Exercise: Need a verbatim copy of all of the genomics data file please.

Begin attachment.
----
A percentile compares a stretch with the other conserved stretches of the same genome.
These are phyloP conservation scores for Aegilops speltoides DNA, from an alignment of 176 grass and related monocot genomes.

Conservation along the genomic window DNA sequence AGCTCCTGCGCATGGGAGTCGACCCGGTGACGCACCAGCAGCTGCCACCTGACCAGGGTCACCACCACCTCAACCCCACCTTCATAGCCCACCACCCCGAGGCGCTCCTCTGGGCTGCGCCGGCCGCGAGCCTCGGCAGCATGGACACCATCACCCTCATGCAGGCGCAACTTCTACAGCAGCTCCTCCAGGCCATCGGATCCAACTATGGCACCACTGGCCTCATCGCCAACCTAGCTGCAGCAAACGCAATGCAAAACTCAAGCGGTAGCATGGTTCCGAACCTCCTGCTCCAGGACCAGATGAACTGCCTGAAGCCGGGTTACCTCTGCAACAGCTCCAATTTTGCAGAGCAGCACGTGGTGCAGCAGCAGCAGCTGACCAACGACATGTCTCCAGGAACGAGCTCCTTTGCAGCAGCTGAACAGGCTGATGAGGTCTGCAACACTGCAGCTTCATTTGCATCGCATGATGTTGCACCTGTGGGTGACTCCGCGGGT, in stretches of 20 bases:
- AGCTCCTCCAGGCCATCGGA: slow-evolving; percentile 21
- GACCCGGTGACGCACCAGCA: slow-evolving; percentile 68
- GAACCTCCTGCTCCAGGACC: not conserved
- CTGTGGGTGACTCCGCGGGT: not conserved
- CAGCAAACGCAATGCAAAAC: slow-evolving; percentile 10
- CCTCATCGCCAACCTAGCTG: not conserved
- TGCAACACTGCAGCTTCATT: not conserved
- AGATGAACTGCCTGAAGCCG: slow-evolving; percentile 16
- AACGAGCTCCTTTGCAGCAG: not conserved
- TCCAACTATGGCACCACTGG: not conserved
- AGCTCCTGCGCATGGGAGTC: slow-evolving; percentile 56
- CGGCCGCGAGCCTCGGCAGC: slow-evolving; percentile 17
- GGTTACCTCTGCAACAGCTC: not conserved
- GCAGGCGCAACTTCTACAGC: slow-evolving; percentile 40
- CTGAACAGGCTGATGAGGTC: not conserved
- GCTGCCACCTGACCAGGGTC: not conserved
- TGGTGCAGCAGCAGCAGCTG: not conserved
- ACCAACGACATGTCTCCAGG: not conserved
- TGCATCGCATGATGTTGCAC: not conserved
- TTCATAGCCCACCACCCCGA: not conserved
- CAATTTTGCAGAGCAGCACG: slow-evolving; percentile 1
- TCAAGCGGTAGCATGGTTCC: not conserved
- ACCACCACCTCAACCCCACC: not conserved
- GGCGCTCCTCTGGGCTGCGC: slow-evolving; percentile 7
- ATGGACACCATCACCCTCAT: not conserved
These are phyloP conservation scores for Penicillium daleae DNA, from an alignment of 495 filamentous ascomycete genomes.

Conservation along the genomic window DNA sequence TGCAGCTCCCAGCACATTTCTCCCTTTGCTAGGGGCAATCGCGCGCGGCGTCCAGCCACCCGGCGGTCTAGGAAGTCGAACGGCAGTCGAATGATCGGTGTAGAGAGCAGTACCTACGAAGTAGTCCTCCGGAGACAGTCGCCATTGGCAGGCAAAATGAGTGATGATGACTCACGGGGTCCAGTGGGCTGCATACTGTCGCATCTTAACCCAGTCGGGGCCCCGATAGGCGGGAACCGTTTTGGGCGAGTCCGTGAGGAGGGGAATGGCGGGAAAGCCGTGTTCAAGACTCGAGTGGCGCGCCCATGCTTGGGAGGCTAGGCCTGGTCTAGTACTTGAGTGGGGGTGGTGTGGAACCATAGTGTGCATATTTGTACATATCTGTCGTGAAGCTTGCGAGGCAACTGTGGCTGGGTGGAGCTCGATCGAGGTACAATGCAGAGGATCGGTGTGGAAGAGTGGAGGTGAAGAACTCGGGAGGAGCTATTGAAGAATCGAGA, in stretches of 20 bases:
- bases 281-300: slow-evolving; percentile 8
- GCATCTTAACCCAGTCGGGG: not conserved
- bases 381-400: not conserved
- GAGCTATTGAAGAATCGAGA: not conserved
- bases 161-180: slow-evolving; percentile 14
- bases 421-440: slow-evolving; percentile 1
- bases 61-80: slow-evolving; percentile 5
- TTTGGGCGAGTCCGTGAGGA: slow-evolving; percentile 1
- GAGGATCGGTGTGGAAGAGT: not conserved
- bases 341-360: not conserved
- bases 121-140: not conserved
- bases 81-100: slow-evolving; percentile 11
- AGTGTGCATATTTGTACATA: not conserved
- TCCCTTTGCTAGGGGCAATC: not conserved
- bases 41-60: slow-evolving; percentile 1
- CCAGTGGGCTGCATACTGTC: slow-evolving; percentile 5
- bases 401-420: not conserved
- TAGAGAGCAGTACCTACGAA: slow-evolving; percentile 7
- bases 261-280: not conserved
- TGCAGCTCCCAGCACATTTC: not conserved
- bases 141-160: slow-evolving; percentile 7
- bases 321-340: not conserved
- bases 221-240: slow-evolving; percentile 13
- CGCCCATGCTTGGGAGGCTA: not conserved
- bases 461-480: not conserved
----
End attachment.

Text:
A percentile compares a stretch with the other conserved stretches of the same genome.
These are phyloP conservation scores for Aegilops speltoides DNA, from an alignment of 176 grass and related monocot genomes.

Conservation along the genomic window DNA sequence AGCTCCTGCGCATGGGAGTCGACCCGGTGACGCACCAGCAGCTGCCACCTGACCAGGGTCACCACCACCTCAACCCCACCTTCATAGCCCACCACCCCGAGGCGCTCCTCTGGGCTGCGCCGGCCGCGAGCCTCGGCAGCATGGACACCATCACCCTCATGCAGGCGCAACTTCTACAGCAGCTCCTCCAGGCCATCGGATCCAACTATGGCACCACTGGCCTCATCGCCAACCTAGCTGCAGCAAACGCAATGCAAAACTCAAGCGGTAGCATGGTTCCGAACCTCCTGCTCCAGGACCAGATGAACTGCCTGAAGCCGGGTTACCTCTGCAACAGCTCCAATTTTGCAGAGCAGCACGTGGTGCAGCAGCAGCAGCTGACCAACGACATGTCTCCAGGAACGAGCTCCTTTGCAGCAGCTGAACAGGCTGATGAGGTCTGCAACACTGCAGCTTCATTTGCATCGCATGATGTTGCACCTGTGGGTGACTCCGCGGGT, in stretches of 20 bases:
- AGCTCCTCCAGGCCATCGGA: slow-evolving; percentile 21
- GACCCGGTGACGCACCAGCA: slow-evolving; percentile 68
- GAACCTCCTGCTCCAGGACC: not conserved
- CTGTGGGTGACTCCGCGGGT: not conserved
- CAGCAAACGCAATGCAAAAC: slow-evolving; percentile 10
- CCTCATCGCCAACCTAGCTG: not conserved
- TGCAACACTGCAGCTTCATT: not conserved
- AGATGAACTGCCTGAAGCCG: slow-evolving; percentile 16
- AACGAGCTCCTTTGCAGCAG: not conserved
- TCCAACTATGGCACCACTGG: not conserved
- AGCTCCTGCGCATGGGAGTC: slow-evolving; percentile 56
- CGGCCGCGAGCCTCGGCAGC: slow-evolving; percentile 17
- GGTTACCTCTGCAACAGCTC: not conserved
- GCAGGCGCAACTTCTACAGC: slow-evolving; percentile 40
- CTGAACAGGCTGATGAGGTC: not conserved
- GCTGCCACCTGACCAGGGTC: not conserved
- TGGTGCAGCAGCAGCAGCTG: not conserved
- ACCAACGACATGTCTCCAGG: not conserved
- TGCATCGCATGATGTTGCAC: not conserved
- TTCATAGCCCACCACCCCGA: not conserved
- CAATTTTGCAGAGCAGCACG: slow-evolving; percentile 1
- TCAAGCGGTAGCATGGTTCC: not conserved
- ACCACCACCTCAACCCCACC: not conserved
- GGCGCTCCTCTGGGCTGCGC: slow-evolving; percentile 7
- ATGGACACCATCACCCTCAT: not conserved
These are phyloP conservation scores for Penicillium daleae DNA, from an alignment of 495 filamentous ascomycete genomes.

Conservation along the genomic window DNA sequence TGCAGCTCCCAGCACATTTCTCCCTTTGCTAGGGGCAATCGCGCGCGGCGTCCAGCCACCCGGCGGTCTAGGAAGTCGAACGGCAGTCGAATGATCGGTGTAGAGAGCAGTACCTACGAAGTAGTCCTCCGGAGACAGTCGCCATTGGCAGGCAAAATGAGTGATGATGACTCACGGGGTCCAGTGGGCTGCATACTGTCGCATCTTAACCCAGTCGGGGCCCCGATAGGCGGGAACCGTTTTGGGCGAGTCCGTGAGGAGGGGAATGGCGGGAAAGCCGTGTTCAAGACTCGAGTGGCGCGCCCATGCTTGGGAGGCTAGGCCTGGTCTAGTACTTGAGTGGGGGTGGTGTGGAACCATAGTGTGCATATTTGTACATATCTGTCGTGAAGCTTGCGAGGCAACTGTGGCTGGGTGGAGCTCGATCGAGGTACAATGCAGAGGATCGGTGTGGAAGAGTGGAGGTGAAGAACTCGGGAGGAGCTATTGAAGAATCGAGA, in stretches of 20 bases:
- bases 281-300: slow-evolving; percentile 8
- GCATCTTAACCCAGTCGGGG: not conserved
- bases 381-400: not conserved
- GAGCTATTGAAGAATCGAGA: not conserved
- bases 161-180: slow-evolving; percentile 14
- bases 421-440: slow-evolving; percentile 1
- bases 61-80: slow-evolving; percentile 5
- TTTGGGCGAGTCCGTGAGGA: slow-evolving; percentile 1
- GAGGATCGGTGTGGAAGAGT: not conserved
- bases 341-360: not conserved
- bases 121-140: not conserved
- bases 81-100: slow-evolving; percentile 11
- AGTGTGCATATTTGTACATA: not conserved
- TCCCTTTGCTAGGGGCAATC: not conserved
- bases 41-60: slow-evolving; percentile 1
- CCAGTGGGCTGCATACTGTC: slow-evolving; percentile 5
- bases 401-420: not conserved
- TAGAGAGCAGTACCTACGAA: slow-evolving; percentile 7
- bases 261-280: not conserved
- TGCAGCTCCCAGCACATTTC: not conserved
- bases 141-160: slow-evolving; percentile 7
- bases 321-340: not conserved
- bases 221-240: slow-evolving; percentile 13
- CGCCCATGCTTGGGAGGCTA: not conserved
- bases 461-480: not conserved